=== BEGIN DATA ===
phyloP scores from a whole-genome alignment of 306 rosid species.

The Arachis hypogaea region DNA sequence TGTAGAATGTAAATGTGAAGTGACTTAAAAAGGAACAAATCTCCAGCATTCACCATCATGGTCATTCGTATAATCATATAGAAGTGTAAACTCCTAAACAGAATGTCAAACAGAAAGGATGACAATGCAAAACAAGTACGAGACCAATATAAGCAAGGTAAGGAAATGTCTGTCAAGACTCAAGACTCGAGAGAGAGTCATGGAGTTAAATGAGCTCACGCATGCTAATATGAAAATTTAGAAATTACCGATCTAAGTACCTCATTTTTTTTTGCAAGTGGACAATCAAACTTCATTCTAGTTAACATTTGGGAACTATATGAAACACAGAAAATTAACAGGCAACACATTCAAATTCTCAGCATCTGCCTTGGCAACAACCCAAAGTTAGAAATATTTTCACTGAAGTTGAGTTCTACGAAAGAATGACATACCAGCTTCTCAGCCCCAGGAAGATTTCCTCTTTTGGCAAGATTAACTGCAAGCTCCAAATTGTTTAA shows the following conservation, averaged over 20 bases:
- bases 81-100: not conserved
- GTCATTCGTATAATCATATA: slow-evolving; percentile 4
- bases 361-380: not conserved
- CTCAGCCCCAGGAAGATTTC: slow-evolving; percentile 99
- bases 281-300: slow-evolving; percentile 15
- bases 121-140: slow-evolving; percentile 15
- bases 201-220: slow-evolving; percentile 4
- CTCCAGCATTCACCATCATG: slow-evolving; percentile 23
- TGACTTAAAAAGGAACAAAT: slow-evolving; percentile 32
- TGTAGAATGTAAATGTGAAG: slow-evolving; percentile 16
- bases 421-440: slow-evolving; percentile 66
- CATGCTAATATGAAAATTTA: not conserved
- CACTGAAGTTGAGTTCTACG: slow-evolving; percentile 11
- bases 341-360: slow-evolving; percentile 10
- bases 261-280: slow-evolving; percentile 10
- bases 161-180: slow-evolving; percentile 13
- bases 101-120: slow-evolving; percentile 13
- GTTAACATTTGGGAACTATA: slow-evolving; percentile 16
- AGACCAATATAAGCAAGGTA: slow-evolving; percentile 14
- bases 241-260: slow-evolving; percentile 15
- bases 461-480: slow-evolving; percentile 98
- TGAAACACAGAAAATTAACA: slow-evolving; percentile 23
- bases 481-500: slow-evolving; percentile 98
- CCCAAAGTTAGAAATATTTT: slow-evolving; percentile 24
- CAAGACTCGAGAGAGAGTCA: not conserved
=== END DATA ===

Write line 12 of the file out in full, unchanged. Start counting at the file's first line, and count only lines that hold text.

- TGTAGAATGTAAATGTGAAG: slow-evolving; percentile 16